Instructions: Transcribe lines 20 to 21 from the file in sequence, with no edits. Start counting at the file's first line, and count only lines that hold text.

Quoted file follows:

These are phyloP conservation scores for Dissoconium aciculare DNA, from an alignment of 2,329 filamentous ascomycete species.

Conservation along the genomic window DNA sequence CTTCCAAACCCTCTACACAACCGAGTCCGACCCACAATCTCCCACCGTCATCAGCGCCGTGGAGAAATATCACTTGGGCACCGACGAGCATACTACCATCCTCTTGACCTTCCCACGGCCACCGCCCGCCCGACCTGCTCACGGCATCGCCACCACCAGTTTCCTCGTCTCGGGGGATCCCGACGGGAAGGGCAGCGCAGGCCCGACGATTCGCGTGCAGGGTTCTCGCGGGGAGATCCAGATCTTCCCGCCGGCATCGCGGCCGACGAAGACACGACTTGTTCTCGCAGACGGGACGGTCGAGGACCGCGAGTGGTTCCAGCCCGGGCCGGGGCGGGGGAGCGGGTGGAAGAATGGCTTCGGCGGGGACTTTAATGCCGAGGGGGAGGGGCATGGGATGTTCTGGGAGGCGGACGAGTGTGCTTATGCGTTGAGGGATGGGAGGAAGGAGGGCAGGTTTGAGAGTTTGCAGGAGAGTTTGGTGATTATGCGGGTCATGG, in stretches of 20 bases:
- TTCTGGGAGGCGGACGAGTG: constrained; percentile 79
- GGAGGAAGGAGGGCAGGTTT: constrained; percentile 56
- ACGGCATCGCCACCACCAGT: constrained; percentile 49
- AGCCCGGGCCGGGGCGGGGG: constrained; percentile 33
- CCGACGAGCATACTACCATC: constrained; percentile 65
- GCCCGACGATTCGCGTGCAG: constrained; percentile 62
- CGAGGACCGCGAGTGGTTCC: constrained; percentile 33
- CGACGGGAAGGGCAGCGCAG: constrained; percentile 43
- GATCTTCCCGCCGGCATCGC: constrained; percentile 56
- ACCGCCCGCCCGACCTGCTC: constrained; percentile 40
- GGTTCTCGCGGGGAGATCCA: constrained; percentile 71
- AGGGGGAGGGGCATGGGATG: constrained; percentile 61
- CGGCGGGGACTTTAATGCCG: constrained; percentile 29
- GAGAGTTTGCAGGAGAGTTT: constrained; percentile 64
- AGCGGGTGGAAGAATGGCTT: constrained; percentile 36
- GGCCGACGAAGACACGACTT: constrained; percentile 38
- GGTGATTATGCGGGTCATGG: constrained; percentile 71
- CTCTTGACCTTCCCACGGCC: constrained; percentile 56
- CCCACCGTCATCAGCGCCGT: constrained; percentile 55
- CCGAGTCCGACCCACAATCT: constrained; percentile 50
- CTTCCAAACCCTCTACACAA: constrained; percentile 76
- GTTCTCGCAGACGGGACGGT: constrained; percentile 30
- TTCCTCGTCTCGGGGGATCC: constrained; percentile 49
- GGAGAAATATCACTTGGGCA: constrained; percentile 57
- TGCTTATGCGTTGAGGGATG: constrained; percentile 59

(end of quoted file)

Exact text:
- CTCTTGACCTTCCCACGGCC: constrained; percentile 56
- CCCACCGTCATCAGCGCCGT: constrained; percentile 55